In my noisy world in-ear headphones are a necessity. Whether I'm working out at the gym or waiting in an airport, I couldn't live without a good pair of noise-isolating headphones. I recently lost a pair of Shure E5C headphones during a trip from Denver to Nashville with a stopover in Chicago. I bought a replacement pair of Shure E530 PTH headphones ($550 list, $495 street) for nearly list price from a store in the airport – that's how addicted I am.
When Sennheiser came out with a new CX series of in-ear phones that promised superior fit, comfort, and excellent frequency response I decided to give their top-of-the line CX 500 ($129 list, $119 street) the once-over. They come with four different size inserts, a nifty little earphone-keeper and even a soft storage pouch.
Fit Is Everything
Everybody's ears are shaped differently. The same goes for their ear canals. The "secret" of getting top performance from any in-ear headphone design is getting the transducer to go in and stay at just the right spot. Sennheiser includes four different sets of foam and soft plastic "ear seals" to make sure that the CX 500's fit optimally. I tried every set and none fit my ear canals properly. Even when I got the phones to the right place, they never stayed there for more than fifteen seconds. Poor pitiful me and my extra skinny ear canals.
The CX 500 aren't the only in-ear headphones that give me fit problems. With the Shure E5c, E500 PTH, and SE530's the only inserts that work are the special-order triple flange inserts. Every foam insert either doesn't go in or goes in and slips right out again. But with the Shure headphones at least one insert does work. Sennheiser doesn't offer a rubber flange at this time, so I couldn't get them to fit properly.
I strongly suggest that before you purchase any in-ear headphones you make sure that they will fit your ear canal. Most reviews of headphones (including the just published review by Boston Audio Society that can be found on Enjoy the Music.com) neglect this fit issue. If in-ears don't fit not only won't they isolate correctly from outside sounds, but they will not deliver equal volume levels and proper harmonic balance from both ears.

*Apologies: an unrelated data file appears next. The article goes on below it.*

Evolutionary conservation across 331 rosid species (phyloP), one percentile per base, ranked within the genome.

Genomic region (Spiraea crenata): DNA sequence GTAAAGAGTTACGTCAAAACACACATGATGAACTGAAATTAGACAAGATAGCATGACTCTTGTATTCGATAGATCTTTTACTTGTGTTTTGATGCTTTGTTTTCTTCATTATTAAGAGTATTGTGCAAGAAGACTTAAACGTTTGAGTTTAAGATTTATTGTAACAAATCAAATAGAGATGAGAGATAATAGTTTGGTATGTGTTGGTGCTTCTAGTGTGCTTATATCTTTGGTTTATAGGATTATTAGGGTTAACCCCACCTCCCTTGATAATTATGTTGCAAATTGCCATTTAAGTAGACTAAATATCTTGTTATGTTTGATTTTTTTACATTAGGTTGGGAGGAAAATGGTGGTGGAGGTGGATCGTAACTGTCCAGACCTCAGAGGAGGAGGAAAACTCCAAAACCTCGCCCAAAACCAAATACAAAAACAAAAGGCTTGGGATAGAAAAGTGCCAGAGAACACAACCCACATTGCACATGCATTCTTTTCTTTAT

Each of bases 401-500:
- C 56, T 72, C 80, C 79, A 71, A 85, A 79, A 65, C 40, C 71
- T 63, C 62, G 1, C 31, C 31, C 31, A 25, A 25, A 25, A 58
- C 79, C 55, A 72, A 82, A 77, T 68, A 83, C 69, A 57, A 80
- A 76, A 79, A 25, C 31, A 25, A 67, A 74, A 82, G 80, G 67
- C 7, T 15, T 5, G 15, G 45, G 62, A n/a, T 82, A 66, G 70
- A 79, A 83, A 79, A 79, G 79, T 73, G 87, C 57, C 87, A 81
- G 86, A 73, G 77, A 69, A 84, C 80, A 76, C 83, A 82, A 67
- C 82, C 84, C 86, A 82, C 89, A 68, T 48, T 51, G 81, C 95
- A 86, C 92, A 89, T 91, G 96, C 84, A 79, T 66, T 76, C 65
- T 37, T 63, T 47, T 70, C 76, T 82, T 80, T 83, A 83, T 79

Testing One, Two... One, Two... One Two
To evaluate the CX 500 in-ear phones I had to hold them in place. Testing periods were relatively short because after a couple of minutes trying to keep my elbows level with my ears my arms started to protest. Ouch, pain.
My primary source for testing was my 80G video iPod. Sure I could have hooked up the phones to my EAD 8000pro Player or Meridian 561, 568, or 800 AV controllers, but what would be the point? 99.9% of the time you're going to be using the CX 500's with portable music players. Use the right horses for your courses…since portable earphones will be part of a portable system, a portable source makes sense.
When properly seated in my ears the CX 500 delivered more than decent, but not supercalafragalisticexialogocious sound. The CX 500 delvers the same amount of information and detail as the Shure SE530 phones. Imaging is also identical. However the CX500's dynamics have noticeably less contrast than the Shure SE530 phones. I attribute this partially to the CX500's having lower sensitivity – to get the3 same volume level as the Shure SE530's you have to turn the volume up on the source – it works harder and delivers less dynamic contrast as a result. Also the CX 500 phones have less air and high-frequency extension. Cymbals didn't have as mush sheen and recordings of my mandolin lacked some sparkle. The midrange and overall harmonic balance from the CX 500's is drier with less warmth in the lower midrange and upper bass then the SE530 phones. The CX 500's bass response is also less prominent than the Shure SE530 phones.